Category Archives: MANITOBA MOOSE


The Manitoba Moose have lost their top offensive weapon.

The parent Vancouver Canucks recalled high-scoring Russian winger Sergei Shirokov on Sunday morning. There’s a chance the 23-year-old could play tonight in Vancouver when the Canucks host…the Edmonton Oilers.

Shirokov is Manitoba’s leading scorer after recording four goals and six assists in 10 games after being assigned to the Moose earlier this month.


courtesy of the Sun Media



by Ron Spence

Their second night in Manitoba, ‘nucks prospects are checking out apartments or settling into their hotel rooms.


They can stew on their situation, or remember that they were two games away from hoisting the Calder Cup – and having their name on a Championship banner.


And, if The Patriot-News can have flashy headlines, so can The Winnipeg Free Press and The Winnipeg Sun – next May.


But better still, they can wear a Calder ring, to accompany their Stanley Cup ring, which they will receive after the 2010-11 season.


“They’ll be disappointed and upset,” Scott Arniel said, “but they also know they’re coming to a good place that they are familiar with…It’s not like they’re going to purgatory or some place they’re not treated as well.”


by Ron Spence

So, who’s this kid – this Mario Bliznak?

I’d seen his name on the yearly prospects lists – since 2005 – but didn’t know anything about him

Bliznak wasn’t sent down to Manitoba last week – with the first batch of demotees – and coach V was giving him lots of ice time.

So, he figures into the Canucks’ future.


“I think back to the three camps I’d seen him at,” said Scott Arniel, “and he was just a body out there moving around. As a draft pick, I wondered what they saw in this guy.”

Bliznak, was a Slovakian-born seventh-round pick in 2005.

He attended training camp with the Moose in the fall of 2007 but returned for his final Western Hockey League season – as a 20-year-old.

His junior career with the Vancouver Giants isn’t marked with any fantastic stats, but coach Don Hay believed in him.

Bliznak received some great coaching from Hay and the experience of playing in the WHL final twice – and winning the Memorial Cup once – helped him to deal with the professional game.

“The WHL is different, but it was a long ride too — a couple of months,” said Bliznak. “Here every game is tough but hopefully [the previous experience] is going to help me.”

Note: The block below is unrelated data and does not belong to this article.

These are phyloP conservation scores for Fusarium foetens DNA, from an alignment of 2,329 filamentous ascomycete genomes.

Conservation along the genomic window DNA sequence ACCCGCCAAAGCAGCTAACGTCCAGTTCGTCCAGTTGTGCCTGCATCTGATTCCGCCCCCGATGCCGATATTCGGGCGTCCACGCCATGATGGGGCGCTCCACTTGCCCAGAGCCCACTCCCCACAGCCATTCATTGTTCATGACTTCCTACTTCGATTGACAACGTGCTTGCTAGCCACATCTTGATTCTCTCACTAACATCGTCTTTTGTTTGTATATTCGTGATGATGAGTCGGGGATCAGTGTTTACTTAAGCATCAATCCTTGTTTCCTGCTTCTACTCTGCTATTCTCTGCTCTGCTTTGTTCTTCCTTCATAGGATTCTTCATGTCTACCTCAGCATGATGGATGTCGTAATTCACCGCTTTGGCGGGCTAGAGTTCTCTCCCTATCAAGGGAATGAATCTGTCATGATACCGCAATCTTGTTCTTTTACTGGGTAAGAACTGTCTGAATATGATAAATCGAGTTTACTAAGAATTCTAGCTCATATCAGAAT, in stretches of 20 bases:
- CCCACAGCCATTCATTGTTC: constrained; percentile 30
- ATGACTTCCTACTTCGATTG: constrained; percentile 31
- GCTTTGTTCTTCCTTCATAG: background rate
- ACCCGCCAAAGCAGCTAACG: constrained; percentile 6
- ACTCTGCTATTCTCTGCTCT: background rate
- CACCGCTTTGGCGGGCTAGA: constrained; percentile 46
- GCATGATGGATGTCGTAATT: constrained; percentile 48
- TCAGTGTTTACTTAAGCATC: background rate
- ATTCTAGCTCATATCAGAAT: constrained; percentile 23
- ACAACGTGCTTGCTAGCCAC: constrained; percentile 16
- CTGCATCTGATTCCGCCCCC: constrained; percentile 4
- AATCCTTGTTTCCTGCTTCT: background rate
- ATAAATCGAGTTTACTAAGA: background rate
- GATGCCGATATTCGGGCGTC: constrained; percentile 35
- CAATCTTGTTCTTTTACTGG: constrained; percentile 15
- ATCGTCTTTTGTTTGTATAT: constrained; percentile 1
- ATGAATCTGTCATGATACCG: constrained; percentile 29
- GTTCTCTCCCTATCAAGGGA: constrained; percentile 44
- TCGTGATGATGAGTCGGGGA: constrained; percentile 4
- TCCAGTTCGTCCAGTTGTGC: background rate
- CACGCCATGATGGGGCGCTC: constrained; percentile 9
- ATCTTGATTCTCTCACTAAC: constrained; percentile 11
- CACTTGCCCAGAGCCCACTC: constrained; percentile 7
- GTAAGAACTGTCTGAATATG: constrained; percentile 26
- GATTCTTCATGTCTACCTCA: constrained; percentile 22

“Bliznak could become a serviceable third or fourth liner with a few more years of progress,” wrote Hockey’s Future. “His final major junior season showed that he does possess some offensive talent, although his career-high numbers were put up in his overage season.”

Moose GM Craig Heisinger, like Arniel, hadn’t seen a lot in the kid: “We always heard that his junior coach liked him a lot but nobody ever said what exactly they liked.”

“Probably he was on the bubble of whether he was going to be here or be in Victoria (of the ECHL),” said Arniel, “but right from the beginning of the year [2008-09] he played extremely well and did a lot of good things to earn a spot every night.”

It also helped that other Moose prospects – including Greg Rallo who’d been signed to be the team’s fourth-line centre – got hurt during training camp, and the Slovakian seized the opportunity.

“He’s a way smarter player than I gave him credit for,” Heisinger said. “He’s been the most pleasant surprise to date, no question.”

“I can understand now why (Vancouver Giants’ coach) Don Hay gave up two spots for him, an import and an overage,” Arniel said. “Usually they don’t do that in junior. He’s a very reliable player you can throw out in any situation, against any line.”

“The Aeros were making a last-ditch effort to tie Tuesday’s game,” wrote Tim Campbell. “One shift produced a few chances. Then Arniel tapped Bliznak to take the next faceoff.

“That’s good for confidence,” Bliznak said. “Obviously he’s trusting me. He put me on that faceoff six against five so that makes me more confident.”

The coach said the decision wasn’t tough.

“Pace-wise, he’s caught on here and got up to speed at the American League level,” Arniel said.

Bliznak had an good start to the 2008-09 campaign, but saw his game drop off during the stretch drive – and he spent time in the press box.

But, Bliznak was improving – during the course of the season – a fact not lost on the coaching staff or his teammates.